Consumer Products

Shareholder Attack of Smithfield Has Risks, but Merits Too (SFD, HRL, TSN)

Smithfield Foods Inc. (NYSE: SFD) is trading higher on word that a top shareholder called Continental Grain Co. has sent a letter urging the company to consider strategic alternatives. These alternatives include a breakup of the company into three units and including a dividend. We have just pondered whether there is the formation of an activist investor bubble happening, but either way this effort to drive Smithfield has some points that are very hard to ignore.

We cannot help but wonder if this strategy is a bit aggressive for the company if executed in full. Continental Grain owns about 6% of Smithfield, but what is interesting is that the group recently has lightened up by selling a small portion of its stake. The activist letter states:

Since the current management took over on August 31st, 2006 and through March 1, 2013, Smithfield stock has declined by 26 percent while, including dividends, Tyson Foods Inc. (NYSE: TSN) stock returned +70 percent and Hormel Foods Corporation (NYSE: HRL) returned +131 percent — a shocking divergence in shareholder return among industry competitors. During this time, Smithfield has paid no cash dividends, while Tyson has cumulatively paid $429 million and Hormel has paid $728 million.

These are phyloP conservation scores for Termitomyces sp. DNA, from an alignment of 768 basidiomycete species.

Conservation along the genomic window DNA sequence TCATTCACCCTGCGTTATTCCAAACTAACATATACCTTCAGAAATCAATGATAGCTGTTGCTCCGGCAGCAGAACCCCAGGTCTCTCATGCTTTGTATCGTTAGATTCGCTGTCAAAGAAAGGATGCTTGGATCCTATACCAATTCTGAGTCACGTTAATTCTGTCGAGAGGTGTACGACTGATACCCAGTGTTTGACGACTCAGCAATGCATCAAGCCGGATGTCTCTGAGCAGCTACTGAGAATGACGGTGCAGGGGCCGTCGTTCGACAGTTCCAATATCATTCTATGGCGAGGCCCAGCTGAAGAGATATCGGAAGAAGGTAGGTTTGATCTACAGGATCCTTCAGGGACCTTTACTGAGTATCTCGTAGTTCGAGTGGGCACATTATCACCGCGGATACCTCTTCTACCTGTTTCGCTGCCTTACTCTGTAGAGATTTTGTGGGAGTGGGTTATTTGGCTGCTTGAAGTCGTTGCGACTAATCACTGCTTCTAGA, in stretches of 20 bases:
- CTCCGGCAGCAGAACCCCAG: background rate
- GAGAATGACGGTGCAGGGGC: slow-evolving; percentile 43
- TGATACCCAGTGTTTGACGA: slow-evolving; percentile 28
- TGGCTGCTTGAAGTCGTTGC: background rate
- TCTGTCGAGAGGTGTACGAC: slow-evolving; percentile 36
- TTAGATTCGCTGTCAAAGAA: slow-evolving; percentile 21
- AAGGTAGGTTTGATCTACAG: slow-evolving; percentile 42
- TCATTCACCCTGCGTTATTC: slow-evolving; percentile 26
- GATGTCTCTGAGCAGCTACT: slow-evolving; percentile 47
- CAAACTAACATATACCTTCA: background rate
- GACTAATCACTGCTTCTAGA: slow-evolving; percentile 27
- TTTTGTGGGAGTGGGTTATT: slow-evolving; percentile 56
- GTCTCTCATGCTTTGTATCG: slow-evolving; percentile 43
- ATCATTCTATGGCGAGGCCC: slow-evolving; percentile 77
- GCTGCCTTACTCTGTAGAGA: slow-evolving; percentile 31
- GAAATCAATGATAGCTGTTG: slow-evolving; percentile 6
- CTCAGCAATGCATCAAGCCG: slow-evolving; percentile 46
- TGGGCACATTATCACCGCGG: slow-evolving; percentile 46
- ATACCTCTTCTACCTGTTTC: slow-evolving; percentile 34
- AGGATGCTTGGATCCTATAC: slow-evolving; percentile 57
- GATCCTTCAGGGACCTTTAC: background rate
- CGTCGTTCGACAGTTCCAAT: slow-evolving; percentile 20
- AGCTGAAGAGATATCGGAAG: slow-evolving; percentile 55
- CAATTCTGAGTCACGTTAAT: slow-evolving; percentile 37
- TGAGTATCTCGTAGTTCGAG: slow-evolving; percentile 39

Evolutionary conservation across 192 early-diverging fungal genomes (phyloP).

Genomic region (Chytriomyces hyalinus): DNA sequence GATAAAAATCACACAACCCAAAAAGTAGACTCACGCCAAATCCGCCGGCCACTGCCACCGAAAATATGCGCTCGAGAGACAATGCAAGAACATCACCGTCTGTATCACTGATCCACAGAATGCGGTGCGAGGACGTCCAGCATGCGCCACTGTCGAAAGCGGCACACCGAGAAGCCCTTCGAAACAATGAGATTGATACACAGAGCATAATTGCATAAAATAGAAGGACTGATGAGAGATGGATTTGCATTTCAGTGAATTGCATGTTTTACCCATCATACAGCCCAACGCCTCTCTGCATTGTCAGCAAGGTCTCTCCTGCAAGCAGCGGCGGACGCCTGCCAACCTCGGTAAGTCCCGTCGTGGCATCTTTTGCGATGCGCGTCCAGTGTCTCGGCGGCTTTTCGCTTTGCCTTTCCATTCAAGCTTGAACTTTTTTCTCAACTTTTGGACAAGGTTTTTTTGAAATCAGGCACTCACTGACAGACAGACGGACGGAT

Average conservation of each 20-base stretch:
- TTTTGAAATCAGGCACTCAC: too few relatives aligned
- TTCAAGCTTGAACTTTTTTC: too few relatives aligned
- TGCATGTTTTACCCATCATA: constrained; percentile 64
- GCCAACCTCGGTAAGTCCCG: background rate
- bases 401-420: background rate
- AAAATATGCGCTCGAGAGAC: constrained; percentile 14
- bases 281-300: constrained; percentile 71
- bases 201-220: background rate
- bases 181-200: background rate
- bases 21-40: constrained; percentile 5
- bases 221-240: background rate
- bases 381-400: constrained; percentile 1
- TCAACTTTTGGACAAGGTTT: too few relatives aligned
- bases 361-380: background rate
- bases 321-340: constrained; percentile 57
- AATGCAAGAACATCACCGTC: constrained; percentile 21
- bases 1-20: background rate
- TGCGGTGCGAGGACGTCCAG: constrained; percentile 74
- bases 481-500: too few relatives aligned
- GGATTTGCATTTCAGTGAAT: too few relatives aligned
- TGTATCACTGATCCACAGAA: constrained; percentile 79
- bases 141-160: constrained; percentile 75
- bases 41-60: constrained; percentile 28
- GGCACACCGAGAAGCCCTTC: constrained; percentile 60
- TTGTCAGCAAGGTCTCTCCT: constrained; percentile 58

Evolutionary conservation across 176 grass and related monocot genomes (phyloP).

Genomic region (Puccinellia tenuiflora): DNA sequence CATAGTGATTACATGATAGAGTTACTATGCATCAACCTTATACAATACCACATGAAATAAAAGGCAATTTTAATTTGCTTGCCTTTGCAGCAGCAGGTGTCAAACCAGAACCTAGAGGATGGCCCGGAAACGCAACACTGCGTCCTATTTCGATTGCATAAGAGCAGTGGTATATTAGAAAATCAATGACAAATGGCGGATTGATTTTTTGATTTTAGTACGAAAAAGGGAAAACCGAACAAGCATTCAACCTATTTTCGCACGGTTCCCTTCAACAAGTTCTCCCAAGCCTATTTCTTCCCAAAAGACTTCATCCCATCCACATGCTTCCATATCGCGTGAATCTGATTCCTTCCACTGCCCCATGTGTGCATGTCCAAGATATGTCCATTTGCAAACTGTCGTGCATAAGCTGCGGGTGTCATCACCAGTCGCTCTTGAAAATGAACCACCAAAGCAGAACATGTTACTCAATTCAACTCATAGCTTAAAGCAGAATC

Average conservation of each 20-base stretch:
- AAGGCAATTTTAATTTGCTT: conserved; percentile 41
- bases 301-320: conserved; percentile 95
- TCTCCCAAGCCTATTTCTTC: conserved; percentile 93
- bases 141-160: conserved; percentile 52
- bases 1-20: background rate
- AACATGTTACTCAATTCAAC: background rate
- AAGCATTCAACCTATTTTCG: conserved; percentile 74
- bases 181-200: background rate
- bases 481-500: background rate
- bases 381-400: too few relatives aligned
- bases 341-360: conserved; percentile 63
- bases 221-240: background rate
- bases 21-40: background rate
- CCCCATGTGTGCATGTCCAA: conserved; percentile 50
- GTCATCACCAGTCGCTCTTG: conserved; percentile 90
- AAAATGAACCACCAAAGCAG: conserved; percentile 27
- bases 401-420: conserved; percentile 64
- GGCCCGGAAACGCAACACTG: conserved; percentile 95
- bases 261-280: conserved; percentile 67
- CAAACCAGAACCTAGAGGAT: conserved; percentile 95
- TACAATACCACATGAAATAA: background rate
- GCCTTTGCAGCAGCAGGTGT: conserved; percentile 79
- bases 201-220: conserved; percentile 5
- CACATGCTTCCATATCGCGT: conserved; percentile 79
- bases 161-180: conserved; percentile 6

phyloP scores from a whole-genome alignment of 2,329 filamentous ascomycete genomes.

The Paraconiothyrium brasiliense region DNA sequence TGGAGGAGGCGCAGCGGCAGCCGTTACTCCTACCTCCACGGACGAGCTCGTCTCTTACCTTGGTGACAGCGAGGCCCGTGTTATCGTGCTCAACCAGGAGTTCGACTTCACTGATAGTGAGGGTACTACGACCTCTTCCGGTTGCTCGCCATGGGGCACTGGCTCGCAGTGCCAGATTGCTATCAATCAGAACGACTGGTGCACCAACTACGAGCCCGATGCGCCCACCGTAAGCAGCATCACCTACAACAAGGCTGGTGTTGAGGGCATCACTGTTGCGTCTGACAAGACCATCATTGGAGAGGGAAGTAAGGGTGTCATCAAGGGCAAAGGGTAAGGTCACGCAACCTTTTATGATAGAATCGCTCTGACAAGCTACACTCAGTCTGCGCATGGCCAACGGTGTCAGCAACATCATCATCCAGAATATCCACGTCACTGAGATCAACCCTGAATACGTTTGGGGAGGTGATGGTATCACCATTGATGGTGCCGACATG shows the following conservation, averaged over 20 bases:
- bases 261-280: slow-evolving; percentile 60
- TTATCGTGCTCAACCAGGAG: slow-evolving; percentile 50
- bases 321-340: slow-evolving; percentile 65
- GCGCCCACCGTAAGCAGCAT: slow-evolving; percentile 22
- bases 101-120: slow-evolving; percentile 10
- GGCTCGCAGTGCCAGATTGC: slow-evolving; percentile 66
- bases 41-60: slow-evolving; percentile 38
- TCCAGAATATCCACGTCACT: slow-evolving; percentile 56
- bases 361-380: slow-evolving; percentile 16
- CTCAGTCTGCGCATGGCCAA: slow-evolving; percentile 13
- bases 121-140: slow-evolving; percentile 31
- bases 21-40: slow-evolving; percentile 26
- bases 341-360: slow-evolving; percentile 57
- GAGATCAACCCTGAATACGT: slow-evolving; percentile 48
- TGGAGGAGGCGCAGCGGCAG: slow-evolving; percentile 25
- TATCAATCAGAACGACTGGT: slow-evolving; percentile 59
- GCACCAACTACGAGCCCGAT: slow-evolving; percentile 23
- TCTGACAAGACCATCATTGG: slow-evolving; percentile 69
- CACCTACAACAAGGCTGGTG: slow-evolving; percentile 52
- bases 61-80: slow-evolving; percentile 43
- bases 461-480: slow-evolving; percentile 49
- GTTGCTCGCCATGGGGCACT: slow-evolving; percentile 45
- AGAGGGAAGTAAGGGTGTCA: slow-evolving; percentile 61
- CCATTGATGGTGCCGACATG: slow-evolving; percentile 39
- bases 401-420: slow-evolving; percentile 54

Despite the poor performance of Smithfield stock (last year alone it was down 11 percent while the S&P was up 16 percent), management has been extremely well compensated. The CEO has received $37 million in total compensation over the past two years.

While a breakup into three units would probably unlock value, it is important to realize that the market cap at a new 52-week high of $25.67 is only $3.57 billion. That may just unlock value to the point of irrelevance for each of the units. That being said, it is pretty unforgivable that Smithfield has not paid a dividend to its shareholders. If the company could take away that $37 million going forward, then it would have enough to pay a 1% dividend yield without dipping into other cash.

Here are the points of interest in a supplement to the SEC filing that outline Continental’s efforts.

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